• in a voluntary carbon market.

The clause should ideally be appreciative of the complexity that are carbon markets, both in methodology, technology used, and parties involved. Additionally, the operationalization of Article 6 of Paris Agreement should have received a stronger regulatory framework in the Act. 

  • Clause 23 E-Provision Of Social and Environmental Benefits

It is a commendable step that there will be benefits to the communities. One thing that should have been addressed is consent should be given by the communities. This will prevent situations where projects are awarded to cronies without consent of the communities. However, legislating for Free Prior and Informed Consent in the bill whilst simultaneously removing any reference to public participation frameworks is counter-productive. 

  • Clause 23 F-Share of Proceeds

The Act recognizes that the benefits are economic, social and environemtnal in nature and this is an instrumental distinction. The additional win in this amendment is the requirement of stringent community agreements when it comes to carbon projects. The clause would have been more impactful if it actually provided a framework for the oversight role to be carried out by the county and national government. Carbon offset projects are often trans-georgaphical in nature, and as currently formulated, the Act does not elaborate the collaboration design for projects that are transcounty in nature.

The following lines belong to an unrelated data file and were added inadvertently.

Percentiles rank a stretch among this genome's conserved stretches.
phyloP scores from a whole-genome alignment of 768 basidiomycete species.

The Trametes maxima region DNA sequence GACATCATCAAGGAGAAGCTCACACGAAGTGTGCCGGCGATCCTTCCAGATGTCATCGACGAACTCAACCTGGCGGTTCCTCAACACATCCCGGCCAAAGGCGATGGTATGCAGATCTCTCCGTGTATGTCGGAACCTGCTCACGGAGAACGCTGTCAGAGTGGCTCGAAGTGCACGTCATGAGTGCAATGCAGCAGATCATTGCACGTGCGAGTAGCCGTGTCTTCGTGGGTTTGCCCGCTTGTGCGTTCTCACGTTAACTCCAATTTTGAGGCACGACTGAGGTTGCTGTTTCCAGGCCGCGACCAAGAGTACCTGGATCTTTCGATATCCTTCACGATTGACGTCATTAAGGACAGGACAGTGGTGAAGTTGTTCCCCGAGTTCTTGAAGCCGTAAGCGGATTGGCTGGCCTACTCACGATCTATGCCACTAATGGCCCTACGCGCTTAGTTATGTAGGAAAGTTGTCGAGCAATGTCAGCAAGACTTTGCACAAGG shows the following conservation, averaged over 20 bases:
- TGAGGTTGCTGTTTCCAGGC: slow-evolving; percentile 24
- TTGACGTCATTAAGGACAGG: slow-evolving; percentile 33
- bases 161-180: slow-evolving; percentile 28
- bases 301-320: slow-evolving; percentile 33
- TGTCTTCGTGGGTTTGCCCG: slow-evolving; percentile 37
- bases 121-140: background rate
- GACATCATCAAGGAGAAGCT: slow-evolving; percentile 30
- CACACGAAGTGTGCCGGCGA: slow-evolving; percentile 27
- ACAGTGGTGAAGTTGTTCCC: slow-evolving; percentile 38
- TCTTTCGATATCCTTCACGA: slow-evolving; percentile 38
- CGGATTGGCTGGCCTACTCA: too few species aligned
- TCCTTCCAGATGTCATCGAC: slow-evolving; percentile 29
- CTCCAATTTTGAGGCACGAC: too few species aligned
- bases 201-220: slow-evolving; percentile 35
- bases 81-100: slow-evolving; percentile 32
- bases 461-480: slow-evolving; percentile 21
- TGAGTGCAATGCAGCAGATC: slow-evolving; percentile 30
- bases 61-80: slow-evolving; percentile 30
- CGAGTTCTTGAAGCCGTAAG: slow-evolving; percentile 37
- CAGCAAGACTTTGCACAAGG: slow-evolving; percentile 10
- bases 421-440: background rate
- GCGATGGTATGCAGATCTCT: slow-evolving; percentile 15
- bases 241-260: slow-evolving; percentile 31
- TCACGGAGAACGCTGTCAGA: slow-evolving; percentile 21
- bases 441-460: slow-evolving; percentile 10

• Clause 23 G-Carbon Registry

The national values and principles provided in Article 10 should be the Cornerstone of this article. such as inclusiveness, transparency, and accountability.

Firstly, there should be an established distinct body that deals with carbon registry and standardization.

Second, carbon project information should be open to the public and all stakeholders and readily available upon request, in line with the constitutional right to access to infotion.

  • Clause 23h-Dispute Resolution

It is a commendable step that Alternative Dispute Resolution has been taken up by the drafters of the Bill. This is because many individuals lack faith in the Court system, and this will also enable disputes to be solved quickly and efficiently.